The indirect impact these call centers have on marketing costs, due to different levels of customer services is also important.  If call complexity was high, the length of calls would most likely be longer, and have more frequent unresolved or poorly resolved calls.  All of which would likely cause a loss of customers, increasing the costs of marketing.

Call Center Decision Making Framework

  • Turnover
    • Culture will directly affect turnover
    • Competing call centers will directly affect turnover
  • Complexity of Expected Calls
    • Highly technical problems and/or solutions will increase complexity
    • High variety of problems and/or solutions will increase complexity
  • Training and Learning curves
    • Increases in turnover will increase the frequency of training and learning curves
    • Increases in complexity will increase length of training and learning curves
  • Call Lengths
    • Increases in sophistication will increase call length
    • Increases in learning curves will increase call lengths
  • Customer Satisfaction
    • Increased call length will decrease customer satisfaction
    • Increases in unsolved or incorrectly solved calls will decrease customer satisfaction
  • Cost Savings
    • Increased Call length will increase direct costs
    • Turnover will increase direct costs
    • Decrease in customer satisfaction will increase indirect cost

Solving the Problem

Potentially, a foreign call center could be successful.  It is possible, if done right, to create a lower cost call center abroad.  It has been done before! If calls were extremely simple and very short, training time for new employees would be short and cheap; the high frequency of low-cost turnover may not be an issue. However, if the call center is expecting complex calls, training time would increase, and the highly frequent low-cost turnover would cascade into highly frequent high-cost turnover.

As logical and elementary as these principles are, it is astonishing companies continue to promote the exportation of call centers. Why do so many companies invest so heavily in foreign call centers, when, on nearly all fronts, they are likely to fail?  Especially if these call centers are expecting complex issue resolution. It is apparent that executives make the strategic decisions to export call centers based solely on the hourly cost of labor.  Many companies, like the ones previously listed, operate primarily in business silos, where each major business operating unit is connected only at the executive level.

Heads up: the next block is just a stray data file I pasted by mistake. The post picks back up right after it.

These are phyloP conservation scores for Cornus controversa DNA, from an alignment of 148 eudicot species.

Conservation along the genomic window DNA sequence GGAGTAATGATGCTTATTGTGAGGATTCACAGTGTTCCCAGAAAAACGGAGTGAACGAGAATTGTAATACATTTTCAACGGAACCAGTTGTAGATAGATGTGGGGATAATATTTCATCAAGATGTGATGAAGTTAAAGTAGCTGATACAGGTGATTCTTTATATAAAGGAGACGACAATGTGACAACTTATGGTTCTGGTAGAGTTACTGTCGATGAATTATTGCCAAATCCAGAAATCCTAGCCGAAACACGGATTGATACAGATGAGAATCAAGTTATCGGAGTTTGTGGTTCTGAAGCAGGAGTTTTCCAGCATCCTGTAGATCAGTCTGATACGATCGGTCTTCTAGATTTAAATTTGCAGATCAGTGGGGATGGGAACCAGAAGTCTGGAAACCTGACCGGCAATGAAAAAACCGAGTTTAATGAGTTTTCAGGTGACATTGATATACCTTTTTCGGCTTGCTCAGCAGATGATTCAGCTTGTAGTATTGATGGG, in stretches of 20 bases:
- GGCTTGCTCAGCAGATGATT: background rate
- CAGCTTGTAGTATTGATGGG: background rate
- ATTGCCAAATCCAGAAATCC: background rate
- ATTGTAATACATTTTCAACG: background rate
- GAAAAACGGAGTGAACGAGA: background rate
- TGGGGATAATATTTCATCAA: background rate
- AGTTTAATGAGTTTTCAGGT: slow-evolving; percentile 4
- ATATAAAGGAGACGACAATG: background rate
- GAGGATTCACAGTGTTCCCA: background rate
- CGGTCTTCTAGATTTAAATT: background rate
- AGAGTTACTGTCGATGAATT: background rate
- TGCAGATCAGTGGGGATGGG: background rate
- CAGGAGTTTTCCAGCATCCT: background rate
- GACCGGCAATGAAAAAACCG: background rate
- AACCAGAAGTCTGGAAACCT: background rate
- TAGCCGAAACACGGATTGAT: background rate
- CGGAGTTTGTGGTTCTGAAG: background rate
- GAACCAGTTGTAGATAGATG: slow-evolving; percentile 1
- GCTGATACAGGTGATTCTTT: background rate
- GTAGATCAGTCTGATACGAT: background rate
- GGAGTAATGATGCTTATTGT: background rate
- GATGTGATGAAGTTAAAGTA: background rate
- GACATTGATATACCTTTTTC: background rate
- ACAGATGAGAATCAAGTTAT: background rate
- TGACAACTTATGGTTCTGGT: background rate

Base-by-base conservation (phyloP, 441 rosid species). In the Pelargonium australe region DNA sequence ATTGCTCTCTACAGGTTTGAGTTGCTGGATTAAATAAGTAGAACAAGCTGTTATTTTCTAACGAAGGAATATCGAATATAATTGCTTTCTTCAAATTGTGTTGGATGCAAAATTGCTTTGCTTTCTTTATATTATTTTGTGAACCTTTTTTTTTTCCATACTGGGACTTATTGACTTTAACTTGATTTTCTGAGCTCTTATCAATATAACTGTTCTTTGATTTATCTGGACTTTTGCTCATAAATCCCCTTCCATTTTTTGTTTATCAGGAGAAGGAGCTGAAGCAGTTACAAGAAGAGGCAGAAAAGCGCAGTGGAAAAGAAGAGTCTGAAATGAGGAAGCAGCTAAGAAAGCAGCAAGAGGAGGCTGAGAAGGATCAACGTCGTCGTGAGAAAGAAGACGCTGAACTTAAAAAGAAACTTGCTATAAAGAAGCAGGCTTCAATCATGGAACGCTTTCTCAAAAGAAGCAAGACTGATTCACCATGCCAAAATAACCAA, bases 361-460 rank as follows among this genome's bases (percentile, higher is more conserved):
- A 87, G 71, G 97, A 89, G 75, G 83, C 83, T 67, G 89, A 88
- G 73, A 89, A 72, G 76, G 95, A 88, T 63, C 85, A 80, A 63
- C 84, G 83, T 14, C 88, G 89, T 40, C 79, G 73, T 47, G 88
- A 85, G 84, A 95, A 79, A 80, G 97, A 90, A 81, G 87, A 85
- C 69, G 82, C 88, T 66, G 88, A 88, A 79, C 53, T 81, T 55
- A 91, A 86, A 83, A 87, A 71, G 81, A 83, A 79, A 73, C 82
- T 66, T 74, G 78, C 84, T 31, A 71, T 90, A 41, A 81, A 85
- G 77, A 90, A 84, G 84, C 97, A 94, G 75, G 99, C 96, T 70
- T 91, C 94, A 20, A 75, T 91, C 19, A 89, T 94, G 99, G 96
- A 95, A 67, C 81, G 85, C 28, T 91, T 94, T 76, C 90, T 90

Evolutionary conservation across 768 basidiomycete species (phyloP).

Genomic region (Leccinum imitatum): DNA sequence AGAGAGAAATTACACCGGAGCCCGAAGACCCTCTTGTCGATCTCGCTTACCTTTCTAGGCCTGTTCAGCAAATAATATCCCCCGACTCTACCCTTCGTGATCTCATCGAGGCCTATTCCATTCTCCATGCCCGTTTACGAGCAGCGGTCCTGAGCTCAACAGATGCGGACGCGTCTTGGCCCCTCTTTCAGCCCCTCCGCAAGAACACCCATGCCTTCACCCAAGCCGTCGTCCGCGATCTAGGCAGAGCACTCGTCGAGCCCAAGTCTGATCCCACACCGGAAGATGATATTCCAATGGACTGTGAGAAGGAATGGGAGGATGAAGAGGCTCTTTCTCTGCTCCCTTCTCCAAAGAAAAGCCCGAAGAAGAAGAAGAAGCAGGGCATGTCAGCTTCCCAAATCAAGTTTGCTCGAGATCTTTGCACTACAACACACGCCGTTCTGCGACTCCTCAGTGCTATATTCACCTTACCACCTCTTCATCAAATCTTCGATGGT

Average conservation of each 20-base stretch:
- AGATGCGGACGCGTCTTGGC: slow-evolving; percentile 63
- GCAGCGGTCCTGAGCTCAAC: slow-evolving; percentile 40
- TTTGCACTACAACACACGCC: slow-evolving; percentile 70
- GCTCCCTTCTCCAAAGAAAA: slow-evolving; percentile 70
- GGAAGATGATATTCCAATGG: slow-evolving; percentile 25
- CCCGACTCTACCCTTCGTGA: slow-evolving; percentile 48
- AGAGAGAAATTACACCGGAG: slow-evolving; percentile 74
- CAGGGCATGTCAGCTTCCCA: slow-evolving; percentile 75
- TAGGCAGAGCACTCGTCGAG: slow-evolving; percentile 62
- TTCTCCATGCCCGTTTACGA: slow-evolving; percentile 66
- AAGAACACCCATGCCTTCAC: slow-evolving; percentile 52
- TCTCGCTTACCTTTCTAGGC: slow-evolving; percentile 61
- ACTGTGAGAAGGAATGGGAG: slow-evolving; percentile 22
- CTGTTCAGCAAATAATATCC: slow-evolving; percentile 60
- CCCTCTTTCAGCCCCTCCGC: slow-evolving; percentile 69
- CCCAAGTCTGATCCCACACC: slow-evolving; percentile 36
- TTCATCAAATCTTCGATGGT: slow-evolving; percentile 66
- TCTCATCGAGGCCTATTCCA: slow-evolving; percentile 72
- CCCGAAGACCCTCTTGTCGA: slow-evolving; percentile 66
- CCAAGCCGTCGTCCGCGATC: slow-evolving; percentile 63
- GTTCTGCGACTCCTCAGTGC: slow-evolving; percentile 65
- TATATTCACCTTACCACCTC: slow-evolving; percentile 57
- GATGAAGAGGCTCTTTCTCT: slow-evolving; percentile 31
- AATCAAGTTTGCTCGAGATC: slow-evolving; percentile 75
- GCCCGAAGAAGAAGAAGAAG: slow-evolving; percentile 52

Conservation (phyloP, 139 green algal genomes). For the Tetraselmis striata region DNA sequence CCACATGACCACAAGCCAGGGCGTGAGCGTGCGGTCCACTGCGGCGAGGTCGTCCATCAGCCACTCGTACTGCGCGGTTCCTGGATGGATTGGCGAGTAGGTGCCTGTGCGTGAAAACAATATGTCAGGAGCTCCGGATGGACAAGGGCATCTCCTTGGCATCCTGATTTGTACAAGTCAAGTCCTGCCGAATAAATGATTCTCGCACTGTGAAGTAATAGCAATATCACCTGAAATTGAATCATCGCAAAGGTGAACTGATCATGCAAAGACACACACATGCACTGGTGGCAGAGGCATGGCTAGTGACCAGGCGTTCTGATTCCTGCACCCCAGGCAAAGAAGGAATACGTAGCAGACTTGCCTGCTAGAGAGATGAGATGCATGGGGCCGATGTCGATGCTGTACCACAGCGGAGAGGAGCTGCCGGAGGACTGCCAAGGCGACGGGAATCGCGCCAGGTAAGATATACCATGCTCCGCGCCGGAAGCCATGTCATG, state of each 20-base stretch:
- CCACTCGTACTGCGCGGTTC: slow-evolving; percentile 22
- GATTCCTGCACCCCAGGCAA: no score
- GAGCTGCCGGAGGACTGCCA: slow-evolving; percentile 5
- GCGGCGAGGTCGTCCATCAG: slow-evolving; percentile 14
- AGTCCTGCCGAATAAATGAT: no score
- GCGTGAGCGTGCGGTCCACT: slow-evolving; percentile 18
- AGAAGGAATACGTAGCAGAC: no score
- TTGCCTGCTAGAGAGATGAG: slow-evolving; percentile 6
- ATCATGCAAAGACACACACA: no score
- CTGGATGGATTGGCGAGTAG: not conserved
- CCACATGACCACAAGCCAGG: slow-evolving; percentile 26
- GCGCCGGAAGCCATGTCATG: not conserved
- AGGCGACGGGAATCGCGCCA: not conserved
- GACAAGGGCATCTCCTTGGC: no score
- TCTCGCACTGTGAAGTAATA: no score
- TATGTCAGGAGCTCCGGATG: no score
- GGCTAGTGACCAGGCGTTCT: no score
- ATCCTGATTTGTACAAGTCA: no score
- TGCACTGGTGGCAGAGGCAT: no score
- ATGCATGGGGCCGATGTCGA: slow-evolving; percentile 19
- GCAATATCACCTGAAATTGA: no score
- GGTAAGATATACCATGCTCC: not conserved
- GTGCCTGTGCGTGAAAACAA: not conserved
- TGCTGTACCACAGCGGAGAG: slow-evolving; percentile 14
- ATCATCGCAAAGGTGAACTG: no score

To judge the overall success of any cost reduction project, including call center exportation, I believe it is vital that both the cost reduction projects and marketing cost impact be combined.  Business silos must communicate and think of the bigger picture.  Regardless of who is at fault, or for what reason, low wage labor and frequently complex incoming calls many foreign call centers receive, inevitably cause them to fail on both their cost savings and customer satisfaction metrics.

ISP Specific Call Centers

Hypothetically, with the formerly given framework, and the fact ISPs receive many highly complex calls, it is likely an exported ISP call center, where all types of calls were routed abroad, would incur high costs and low customer satisfaction ratings. If I were responsible for making the decision on whether or not to export an entire ISP’s call center, I would make the decision that it is undesirable to export the call center.  The combination of high turnover, location, and extremely complex calls would damage the profitability of the business.